The resignations this week of two journalists from ABP News, whose work had attracted criticism from the government, has led to consternation among other members of the press in India. ABP News managing editor, Milind Khandekar resigned from the news channel on August 1 and prime-time anchor Punya Prasun Bajpai followed the next day. Their departures have prompted a flurry of questions about press freedom, the accountability of media owners and the government’s attitude to criticism.

“The larger part of media has become subject to one political view of India,” said veteran Mrinal Pande. “These were some of the few senior journalists who stood their ground and presented both sides of the questions.”

ABP News has been coming in for flak since Bajpai’s primetime show Masterstroke on July 8 featured a segment about a woman who said in a video interaction with Prime Minister Narendra Modi on June 20 that that her farm income had doubled. However, the ABP News report said that the woman had been tutored to say so. Several Bharatiya Janata Party leaders criticised the segment, claiming that it was false. In the wake of this fracas, some viewers complained that they were facing difficulties accessing the channel when Masterstroke was on air.

“I don’t think they were very aggressively partisan,” Pande said. “They were always watchable and I’m not going to watch the channel anymore because it will follow the routine that most Hindi channels follow anyway. I would expect journalistic bodies to protest this.”

‘Sad and depressing’

The resignations of Khandekar and Bajpai have led to questions about the freedom of the press in India, and in particular the willingness of media owners to cave in to government pressure.

“It’s sad and depressing to see what’s happened and I think it’s the owners, in this instance, who really need to be questioned,” said journalist and author Rajdeep Sardesai. “Forget the government for a moment. Every government wants to control the media narrative. We don’t know at what form or level the government was involved. The owners of the channel are accountable. They crawl when asked to bend, then they are the ones who need to be questioned... the way they’ve handled the situation. Their role needs to be subject to far better interrogation.”

Ravish Kumar, who anchors a primetime show on NDTV India, said that the incident raises larger questions about Indian journalism. “The management of the media has always prostrated at the government’s knees,” he said. “This is happening so openly and brazenly.”
He said that in such instances, media owners also need to be questioned about their obligations to the government.

Shekhar Gupta of The Print, who is the president of the Editors’ Guild of India, said that he could not comment until he had more clarity from the former ABP News journalists. “We are talking to the ABP journalists and waiting for them to say something,” Gupta said. “The process of conversation is on so I’d rather not say anything. At some point, when we have more clarity you will hear from us.”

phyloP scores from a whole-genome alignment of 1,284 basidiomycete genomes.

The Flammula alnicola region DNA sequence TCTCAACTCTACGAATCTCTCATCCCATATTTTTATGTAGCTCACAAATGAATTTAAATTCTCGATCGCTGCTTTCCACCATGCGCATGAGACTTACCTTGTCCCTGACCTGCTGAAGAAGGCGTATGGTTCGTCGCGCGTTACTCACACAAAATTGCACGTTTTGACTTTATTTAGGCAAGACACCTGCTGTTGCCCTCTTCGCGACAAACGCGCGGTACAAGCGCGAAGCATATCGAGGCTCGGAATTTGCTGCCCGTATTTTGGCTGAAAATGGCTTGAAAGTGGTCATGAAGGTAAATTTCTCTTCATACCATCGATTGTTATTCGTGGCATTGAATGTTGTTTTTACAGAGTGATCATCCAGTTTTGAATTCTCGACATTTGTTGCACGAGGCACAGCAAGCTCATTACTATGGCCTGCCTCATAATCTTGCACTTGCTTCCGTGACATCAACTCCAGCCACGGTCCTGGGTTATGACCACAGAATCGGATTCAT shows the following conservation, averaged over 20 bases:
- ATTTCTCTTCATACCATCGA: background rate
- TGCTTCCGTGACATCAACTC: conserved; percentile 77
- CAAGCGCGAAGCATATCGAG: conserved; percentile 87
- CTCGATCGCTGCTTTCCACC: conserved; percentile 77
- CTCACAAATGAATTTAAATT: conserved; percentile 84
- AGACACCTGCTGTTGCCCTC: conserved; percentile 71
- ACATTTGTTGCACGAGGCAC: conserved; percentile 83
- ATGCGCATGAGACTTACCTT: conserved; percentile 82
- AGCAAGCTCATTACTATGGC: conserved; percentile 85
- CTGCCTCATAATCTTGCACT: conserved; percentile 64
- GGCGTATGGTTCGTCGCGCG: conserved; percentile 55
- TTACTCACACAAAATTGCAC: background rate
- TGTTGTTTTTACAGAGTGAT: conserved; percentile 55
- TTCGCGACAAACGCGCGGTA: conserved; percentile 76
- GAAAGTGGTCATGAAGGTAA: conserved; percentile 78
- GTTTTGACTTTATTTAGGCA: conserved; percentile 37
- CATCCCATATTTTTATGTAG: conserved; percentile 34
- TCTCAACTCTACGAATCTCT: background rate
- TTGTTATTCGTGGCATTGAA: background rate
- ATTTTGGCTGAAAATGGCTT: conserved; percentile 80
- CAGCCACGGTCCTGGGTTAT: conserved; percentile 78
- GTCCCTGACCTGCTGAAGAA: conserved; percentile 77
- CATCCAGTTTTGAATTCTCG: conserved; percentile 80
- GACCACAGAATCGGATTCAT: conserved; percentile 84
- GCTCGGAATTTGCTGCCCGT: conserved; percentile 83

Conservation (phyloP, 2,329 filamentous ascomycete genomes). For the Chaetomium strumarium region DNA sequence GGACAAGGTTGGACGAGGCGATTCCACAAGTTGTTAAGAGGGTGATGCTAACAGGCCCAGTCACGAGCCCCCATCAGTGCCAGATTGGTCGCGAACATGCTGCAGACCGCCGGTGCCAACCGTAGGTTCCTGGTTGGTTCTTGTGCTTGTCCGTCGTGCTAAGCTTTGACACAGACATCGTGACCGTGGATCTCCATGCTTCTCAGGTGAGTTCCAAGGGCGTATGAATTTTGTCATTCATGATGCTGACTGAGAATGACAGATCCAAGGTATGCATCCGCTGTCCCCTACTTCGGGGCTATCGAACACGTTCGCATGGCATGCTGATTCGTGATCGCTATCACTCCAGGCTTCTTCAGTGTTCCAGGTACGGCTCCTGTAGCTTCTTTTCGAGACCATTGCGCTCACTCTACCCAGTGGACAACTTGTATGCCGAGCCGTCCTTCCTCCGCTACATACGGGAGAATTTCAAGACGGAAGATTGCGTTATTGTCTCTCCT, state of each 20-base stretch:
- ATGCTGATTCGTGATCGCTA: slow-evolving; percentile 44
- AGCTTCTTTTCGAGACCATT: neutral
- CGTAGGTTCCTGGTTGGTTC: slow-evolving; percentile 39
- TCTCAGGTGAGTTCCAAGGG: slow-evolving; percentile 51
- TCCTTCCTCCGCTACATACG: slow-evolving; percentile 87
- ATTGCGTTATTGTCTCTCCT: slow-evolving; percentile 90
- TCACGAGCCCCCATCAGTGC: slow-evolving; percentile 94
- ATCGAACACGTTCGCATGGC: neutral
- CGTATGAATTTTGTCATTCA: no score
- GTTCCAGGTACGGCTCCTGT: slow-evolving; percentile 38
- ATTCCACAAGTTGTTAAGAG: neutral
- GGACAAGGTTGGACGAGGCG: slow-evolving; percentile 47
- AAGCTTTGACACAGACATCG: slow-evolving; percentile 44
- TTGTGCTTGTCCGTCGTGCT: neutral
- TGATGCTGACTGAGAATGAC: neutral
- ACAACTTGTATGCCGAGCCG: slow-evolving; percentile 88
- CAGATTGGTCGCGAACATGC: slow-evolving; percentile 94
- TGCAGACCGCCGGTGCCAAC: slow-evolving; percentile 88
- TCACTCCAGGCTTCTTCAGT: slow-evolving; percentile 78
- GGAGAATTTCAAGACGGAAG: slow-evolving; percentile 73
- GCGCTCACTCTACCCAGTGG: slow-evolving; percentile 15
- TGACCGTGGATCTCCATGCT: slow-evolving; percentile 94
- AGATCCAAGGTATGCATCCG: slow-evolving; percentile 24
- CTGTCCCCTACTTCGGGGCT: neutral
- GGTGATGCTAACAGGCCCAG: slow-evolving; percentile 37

Selectively interrupted

One aspect of the story has drawn special concern. Viewers over the last month have complained of not being able to view Masterstroke when it was on air, though it is still unclear how or why this was happening.

“To me, that is the most frightening and chilling thing that I hear in this episode,” said journalist Barkha Dutt. “Someone has to explain whether it’s the network, the carriers or the government. If the allegation is true, how can a channel’s broadcast be selectively interrupted? This makes the licence of the channel redundant.”

In this case, she added, the government pays closer attention to Hindi and other regional channels.

‘Test of democracy’

Raghav Bahl, founder of The Quint, said while the resignations are something to be concerned about, media organisations have always faced pressure either politically or commercially. “It is difficult to talk about specific cases because we don’t know what the internal dynamics are,” he said. “Pressures are a part of journalism. It is up to organisations to take a call on how to deal with them...I would hesitate to say that this is the first time this is happening.”

Ravish Kumar, who has been a strong critic of the government’s attempts to silence dissent, pointed to the larger picture beyond just the resignations.

“Now, it’s the people who have to answer about what kind of journalism they want to give their money to... the people who took a risk, they lost their jobs. I have been getting messages that now it’s my turn. In the world’s biggest democracy, people cannot tolerate four journalists? This is the test of democracy. We cannot become a world leader like this. How much do people value independent media?”